Why We Do What We Do

There was a significant incident that moved me toward racial activism during my college career. I noticed that White students seated themselves at the front of the class room and African American students seated themselves toward the rear.  But, Mulattoes, ethnic Whites, and foreigners seated themselves either center right or the room. Assigned seating is rare in college classes so it was evident they had subconsciously assigned themselves to an familiar racial hierarchy.
RT_Overlays__ignored_by_utest__2.pngThe first time that it happened I asked the professor if I could conduct a short student survey. I asked  “How many of you know where your ancestors come from”?  As I expected, White and Middle Eastern students spoke of more than their ancient ancestry, but gave intimate detail of their ancient legacy and frequent visits to their motherland. One White student gave reference of his family crest and land ownership.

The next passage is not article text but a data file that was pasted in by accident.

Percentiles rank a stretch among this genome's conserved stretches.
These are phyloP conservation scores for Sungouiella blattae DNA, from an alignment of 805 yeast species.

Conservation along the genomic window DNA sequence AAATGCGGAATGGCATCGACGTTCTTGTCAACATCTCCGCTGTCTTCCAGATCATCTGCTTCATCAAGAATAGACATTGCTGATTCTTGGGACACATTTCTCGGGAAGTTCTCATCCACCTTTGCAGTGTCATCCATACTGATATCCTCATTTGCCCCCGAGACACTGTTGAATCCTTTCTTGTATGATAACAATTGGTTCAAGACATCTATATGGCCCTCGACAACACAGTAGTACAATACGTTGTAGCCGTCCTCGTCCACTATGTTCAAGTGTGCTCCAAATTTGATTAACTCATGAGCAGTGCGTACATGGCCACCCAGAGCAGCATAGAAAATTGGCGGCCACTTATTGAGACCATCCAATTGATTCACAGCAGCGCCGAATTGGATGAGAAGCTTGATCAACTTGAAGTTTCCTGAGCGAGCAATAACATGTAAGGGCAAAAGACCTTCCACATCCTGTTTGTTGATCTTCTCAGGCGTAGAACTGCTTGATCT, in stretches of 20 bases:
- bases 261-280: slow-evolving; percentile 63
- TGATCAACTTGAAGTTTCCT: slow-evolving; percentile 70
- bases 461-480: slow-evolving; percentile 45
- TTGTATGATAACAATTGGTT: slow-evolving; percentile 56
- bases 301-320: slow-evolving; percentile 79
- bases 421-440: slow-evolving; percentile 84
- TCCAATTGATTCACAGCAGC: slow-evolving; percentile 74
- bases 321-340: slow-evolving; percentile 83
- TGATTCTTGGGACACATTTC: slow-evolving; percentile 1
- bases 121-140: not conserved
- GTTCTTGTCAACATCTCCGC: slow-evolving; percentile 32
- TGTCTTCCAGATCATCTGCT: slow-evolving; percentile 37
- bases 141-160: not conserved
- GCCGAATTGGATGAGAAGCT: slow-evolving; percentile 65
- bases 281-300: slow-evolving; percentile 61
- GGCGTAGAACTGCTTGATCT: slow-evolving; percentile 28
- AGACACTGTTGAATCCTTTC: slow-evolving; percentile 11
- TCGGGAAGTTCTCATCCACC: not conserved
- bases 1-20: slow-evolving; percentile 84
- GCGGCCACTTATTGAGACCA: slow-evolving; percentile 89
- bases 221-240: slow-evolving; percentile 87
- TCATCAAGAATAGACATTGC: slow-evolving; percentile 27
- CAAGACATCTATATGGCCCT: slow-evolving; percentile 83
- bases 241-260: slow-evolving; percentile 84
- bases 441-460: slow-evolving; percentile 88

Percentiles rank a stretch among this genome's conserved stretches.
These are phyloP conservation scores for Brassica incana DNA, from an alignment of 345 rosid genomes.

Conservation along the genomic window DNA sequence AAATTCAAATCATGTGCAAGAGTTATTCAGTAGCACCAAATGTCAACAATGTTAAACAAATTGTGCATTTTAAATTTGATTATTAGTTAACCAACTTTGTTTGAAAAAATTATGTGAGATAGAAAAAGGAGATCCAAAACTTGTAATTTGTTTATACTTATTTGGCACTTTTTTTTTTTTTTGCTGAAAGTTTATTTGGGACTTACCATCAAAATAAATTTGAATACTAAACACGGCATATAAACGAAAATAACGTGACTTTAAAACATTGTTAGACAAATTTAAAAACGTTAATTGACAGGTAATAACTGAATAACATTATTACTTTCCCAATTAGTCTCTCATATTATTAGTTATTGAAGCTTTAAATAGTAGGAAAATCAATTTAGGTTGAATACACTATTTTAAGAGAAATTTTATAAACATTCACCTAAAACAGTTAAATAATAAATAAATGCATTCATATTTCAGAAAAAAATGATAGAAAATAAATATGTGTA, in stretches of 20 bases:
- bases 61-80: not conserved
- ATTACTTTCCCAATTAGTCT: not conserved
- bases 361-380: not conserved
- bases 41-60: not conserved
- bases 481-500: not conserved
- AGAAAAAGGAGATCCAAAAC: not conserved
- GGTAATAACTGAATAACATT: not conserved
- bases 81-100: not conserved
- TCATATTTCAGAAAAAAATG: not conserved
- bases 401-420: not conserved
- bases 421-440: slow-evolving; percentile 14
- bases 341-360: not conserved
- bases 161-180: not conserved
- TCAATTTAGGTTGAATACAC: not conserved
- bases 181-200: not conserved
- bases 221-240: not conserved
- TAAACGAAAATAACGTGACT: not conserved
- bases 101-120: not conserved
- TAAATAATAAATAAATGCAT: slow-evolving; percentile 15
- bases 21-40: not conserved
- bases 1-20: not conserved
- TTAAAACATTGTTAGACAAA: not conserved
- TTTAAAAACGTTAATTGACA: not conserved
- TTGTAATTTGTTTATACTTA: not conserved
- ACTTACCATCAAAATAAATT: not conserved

Of course the African American students weren’t able to trace their ethnic lineage beyond Americas southern states, such as Georgia, Mississippi and Alabama. Some found it ironic  that they couldn’t  connect a  detailed legacy to a time frame that was pre-plantation; or that wasn’t linked to the “Great Migration”. In fact, most were reluctant to revisit any parts of the racist south from which their ancestor came. However, the real irony and maybe even the tragedy of the interview begged the question. Why didn’t African American students find an ancestral connection to their name sake-Africa?
I found the answer to this haunting question in every college text I encountered, as they all read and taught that the Caucasian was the Alpha and the Omega. From Anthropology to World History-from the Sciences to the Arts. Indeed the idea was to lift the White man up in our eyes as the creator of all things; from fire-civilization-language-the arts-even Ford Motor.  College taught me that the American Education system was created to do more than write the African American out of history, but to erase him out of all time by first erasing him from his own mind.

~Deborah White

 

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